21 killed in Ukraine clashes



At least 21 civilians were killed in fresh fighting in Kiev on Thursday, shattering an overnight truce declared by Ukrainian President Viktor Yanukovich, and a presidential statement said dozens of police were also dead or wounded.

Activists hurling petrol bombs and paving stones drove riot police off a corner of the central Independence Square, known as the Maidan, and appeared to capture several uniformed officers. Police responded with stun grenades.

The clashes erupted shortly before three visiting European foreign ministers were due to meet the Russian-backed Yanukovich to push for a compromise with his pro-European opponents. The meeting was delayed for security reasons but began an hour late.

A statement from Yanukovich’s office said: “They (the protesters) went on to the offensive. They are working in organized groups. They are using firearms, including sniper rifles. They are shooting to kill.

“The number of dead and injured among police officers is dozens,” the statement on the presidential website said.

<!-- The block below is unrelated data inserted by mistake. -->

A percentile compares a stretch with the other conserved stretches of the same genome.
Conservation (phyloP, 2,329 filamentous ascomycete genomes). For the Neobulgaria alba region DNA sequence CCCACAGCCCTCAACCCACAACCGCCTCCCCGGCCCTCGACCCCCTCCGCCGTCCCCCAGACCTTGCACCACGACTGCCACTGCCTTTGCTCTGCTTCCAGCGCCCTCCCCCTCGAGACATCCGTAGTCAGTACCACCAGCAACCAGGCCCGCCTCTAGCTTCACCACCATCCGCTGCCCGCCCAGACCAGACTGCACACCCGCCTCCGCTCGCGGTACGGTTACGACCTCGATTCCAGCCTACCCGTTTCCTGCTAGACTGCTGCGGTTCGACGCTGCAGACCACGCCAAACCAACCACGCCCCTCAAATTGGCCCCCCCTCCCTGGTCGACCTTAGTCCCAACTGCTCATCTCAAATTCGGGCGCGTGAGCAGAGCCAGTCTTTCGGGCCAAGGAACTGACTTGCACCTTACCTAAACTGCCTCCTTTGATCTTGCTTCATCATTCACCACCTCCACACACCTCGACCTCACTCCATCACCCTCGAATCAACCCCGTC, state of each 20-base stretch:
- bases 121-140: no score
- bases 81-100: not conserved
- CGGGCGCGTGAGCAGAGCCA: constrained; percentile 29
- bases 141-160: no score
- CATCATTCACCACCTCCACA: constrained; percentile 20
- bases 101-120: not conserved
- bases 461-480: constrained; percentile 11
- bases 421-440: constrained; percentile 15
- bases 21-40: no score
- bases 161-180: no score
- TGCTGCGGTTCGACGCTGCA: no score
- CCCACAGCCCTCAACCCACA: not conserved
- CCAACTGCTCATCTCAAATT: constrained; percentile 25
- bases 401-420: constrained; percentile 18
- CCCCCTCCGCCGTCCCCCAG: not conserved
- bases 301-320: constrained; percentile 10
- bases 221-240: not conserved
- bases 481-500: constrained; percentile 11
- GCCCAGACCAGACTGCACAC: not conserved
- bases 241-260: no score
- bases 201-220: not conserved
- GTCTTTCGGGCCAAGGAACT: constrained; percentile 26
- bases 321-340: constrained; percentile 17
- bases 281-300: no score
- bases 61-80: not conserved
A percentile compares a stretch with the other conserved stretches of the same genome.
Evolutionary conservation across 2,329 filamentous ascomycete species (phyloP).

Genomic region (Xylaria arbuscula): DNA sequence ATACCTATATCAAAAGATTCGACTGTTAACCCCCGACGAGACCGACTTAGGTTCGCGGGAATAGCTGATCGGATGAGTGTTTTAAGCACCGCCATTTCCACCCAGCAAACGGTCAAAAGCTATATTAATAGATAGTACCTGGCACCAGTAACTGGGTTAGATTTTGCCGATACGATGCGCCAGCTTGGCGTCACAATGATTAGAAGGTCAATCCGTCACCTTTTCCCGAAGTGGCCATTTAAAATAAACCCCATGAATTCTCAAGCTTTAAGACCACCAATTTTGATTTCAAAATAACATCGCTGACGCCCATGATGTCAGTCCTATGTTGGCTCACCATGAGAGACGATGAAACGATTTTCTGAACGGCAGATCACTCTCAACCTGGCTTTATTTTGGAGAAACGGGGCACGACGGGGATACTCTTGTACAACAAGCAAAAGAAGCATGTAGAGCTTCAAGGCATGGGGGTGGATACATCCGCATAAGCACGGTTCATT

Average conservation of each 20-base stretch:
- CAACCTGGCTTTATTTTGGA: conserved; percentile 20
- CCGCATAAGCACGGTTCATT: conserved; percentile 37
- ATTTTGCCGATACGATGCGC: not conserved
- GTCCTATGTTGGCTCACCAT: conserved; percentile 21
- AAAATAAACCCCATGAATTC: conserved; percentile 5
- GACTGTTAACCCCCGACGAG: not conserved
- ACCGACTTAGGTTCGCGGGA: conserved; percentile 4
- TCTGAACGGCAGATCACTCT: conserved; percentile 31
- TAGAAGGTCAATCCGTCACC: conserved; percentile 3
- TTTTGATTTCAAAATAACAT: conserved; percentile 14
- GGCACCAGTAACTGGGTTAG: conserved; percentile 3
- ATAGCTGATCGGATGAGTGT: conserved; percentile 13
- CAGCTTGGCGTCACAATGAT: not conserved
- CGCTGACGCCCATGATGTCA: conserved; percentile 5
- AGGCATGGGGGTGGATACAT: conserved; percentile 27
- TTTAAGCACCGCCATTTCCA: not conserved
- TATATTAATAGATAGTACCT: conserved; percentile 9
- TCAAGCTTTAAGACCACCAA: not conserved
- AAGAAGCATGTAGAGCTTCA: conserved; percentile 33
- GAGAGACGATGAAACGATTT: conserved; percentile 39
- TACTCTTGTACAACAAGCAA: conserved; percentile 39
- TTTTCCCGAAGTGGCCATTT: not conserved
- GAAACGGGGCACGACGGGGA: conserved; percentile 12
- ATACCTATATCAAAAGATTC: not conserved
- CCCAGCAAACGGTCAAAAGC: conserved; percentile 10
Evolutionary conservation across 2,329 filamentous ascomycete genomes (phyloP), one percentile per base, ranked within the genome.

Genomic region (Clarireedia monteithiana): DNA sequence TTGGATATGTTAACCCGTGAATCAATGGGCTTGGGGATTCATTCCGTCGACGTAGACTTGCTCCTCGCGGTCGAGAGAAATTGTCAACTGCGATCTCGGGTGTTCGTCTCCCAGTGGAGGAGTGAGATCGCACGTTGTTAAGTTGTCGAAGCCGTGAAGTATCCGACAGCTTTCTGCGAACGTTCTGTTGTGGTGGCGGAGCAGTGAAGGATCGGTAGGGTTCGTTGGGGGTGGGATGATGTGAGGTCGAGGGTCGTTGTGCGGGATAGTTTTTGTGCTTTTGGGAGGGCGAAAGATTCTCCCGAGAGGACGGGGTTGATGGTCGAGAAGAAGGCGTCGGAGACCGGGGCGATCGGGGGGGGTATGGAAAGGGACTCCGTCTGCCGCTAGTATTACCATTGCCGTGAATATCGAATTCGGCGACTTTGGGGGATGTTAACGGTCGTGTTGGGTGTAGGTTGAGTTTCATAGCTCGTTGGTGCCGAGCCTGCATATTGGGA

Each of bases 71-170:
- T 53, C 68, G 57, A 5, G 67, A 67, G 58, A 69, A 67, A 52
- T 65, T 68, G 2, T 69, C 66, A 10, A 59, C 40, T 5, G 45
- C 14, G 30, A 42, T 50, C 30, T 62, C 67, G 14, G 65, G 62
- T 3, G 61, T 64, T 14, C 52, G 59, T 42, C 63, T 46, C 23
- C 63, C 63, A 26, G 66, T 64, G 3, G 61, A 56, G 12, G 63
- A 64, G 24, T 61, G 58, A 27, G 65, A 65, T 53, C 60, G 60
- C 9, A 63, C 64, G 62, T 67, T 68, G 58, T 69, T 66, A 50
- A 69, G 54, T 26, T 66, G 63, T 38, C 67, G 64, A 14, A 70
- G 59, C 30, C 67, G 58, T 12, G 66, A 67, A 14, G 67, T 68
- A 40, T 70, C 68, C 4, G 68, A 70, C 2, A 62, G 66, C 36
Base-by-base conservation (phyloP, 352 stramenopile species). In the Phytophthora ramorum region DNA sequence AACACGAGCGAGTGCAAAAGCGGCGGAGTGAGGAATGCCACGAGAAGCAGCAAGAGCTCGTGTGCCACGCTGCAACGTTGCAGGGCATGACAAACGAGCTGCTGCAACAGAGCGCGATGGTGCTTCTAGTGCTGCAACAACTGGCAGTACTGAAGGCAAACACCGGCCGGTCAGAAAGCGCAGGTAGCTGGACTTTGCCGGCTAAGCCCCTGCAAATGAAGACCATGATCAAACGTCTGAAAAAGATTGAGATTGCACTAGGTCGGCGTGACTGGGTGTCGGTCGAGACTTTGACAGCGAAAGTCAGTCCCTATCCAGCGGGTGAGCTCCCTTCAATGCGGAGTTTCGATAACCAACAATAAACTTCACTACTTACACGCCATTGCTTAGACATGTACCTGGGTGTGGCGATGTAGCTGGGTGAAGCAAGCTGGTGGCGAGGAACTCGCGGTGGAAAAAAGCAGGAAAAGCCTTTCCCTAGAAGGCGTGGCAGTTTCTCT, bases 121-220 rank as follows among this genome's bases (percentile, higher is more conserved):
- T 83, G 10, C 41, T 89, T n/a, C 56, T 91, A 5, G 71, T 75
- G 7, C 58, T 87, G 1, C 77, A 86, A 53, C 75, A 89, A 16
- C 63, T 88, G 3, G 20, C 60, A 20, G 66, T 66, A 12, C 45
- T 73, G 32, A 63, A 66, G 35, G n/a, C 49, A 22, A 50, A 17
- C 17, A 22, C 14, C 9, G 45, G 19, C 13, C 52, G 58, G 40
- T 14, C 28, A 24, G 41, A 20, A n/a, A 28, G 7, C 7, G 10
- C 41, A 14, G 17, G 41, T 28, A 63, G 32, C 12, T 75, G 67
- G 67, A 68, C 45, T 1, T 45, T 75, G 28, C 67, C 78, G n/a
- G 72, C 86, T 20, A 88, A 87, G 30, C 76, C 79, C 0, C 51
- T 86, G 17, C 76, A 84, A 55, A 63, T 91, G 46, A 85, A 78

Shortly after 9 a.m. (0700 GMT), the protesters advanced to a line closer to Yanukovich’s office and parliament. Television showed activists in combat fatigues leading several captured, uniformed policemen across the square.

Both sides have accused the other of using live ammunition.

The foreign ministers of Germany, France and Poland were expected to present Yanukovich with a mixture of sanctions and enticements to make a deal with his opponents that could end the bloodshed.

“Black smoke, denotations and gunfire around presidential palace … Officials panicky,” tweeted Polish minister Radoslaw Sikorski to explain the delay in the meeting.

Pro-EU activists have been keeping vigil in the square since the president turned his back on a trade pact with the bloc in November and accepted financial aid from Moscow.

Russia, which has been holding back a new loan installment until it sees stability in Kiev, has condemned EU and U.S. support of the opposition demands that Yanukovich, elected in 2010, should share power and hold new elections.

In an apparent criticism of Yanukovich’s handling of the crisis, Russian Prime Minister Dmitry Medvedev said on Thursday that Moscow could only cooperate fully with Ukraine when its leadership was in “good shape”, Interfax reported.